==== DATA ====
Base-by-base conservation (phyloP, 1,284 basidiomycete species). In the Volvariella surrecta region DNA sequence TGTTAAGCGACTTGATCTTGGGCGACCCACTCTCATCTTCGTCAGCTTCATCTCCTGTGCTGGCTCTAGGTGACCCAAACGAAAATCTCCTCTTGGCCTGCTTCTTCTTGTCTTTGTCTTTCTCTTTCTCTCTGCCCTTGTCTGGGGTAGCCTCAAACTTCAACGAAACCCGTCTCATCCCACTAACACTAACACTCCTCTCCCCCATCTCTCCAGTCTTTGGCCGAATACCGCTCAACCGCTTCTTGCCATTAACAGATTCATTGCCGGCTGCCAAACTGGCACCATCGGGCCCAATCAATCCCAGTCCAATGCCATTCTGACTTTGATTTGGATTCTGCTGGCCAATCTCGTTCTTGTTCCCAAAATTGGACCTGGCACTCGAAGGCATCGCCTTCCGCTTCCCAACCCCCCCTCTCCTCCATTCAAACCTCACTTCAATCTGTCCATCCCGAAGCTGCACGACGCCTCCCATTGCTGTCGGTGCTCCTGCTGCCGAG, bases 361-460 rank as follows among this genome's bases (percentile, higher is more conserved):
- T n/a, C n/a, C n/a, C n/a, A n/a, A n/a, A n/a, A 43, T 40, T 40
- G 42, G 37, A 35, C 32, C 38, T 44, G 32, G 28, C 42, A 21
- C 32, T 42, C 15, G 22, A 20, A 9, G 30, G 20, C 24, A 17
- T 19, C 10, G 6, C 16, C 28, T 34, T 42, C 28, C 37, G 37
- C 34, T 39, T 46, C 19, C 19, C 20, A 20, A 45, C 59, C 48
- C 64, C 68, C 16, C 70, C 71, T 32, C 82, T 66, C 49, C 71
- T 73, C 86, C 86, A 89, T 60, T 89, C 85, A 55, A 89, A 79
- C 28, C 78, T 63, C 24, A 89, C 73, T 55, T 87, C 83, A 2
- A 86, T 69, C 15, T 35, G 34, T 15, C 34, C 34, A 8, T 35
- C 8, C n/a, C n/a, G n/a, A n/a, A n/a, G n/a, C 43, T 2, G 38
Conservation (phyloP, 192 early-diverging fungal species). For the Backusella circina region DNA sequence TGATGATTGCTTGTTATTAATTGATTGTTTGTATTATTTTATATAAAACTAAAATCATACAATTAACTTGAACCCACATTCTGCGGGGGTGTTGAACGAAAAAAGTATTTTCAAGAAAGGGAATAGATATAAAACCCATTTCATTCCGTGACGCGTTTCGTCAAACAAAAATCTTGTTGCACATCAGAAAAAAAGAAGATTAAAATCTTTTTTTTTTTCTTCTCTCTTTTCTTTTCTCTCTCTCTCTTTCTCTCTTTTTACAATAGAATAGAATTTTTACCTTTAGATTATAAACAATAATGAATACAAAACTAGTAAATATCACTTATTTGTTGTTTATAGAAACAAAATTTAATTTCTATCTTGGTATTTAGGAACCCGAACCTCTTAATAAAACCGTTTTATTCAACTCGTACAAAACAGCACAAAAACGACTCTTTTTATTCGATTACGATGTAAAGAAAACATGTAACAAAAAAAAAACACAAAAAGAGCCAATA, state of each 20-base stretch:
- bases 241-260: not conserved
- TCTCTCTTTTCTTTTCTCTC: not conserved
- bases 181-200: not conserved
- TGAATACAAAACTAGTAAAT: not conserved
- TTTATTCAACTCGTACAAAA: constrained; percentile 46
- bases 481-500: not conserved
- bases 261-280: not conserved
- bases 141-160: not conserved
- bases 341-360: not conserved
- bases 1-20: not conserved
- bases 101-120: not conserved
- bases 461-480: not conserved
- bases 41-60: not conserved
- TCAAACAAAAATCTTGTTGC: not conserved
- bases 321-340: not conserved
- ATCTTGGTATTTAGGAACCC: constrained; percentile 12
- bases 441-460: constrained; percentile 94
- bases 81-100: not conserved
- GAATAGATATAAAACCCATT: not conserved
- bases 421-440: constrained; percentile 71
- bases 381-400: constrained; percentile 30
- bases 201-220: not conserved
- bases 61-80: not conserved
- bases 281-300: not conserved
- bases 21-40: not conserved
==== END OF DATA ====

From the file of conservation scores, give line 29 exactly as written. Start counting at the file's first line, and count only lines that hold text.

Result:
- bases 441-460: constrained; percentile 94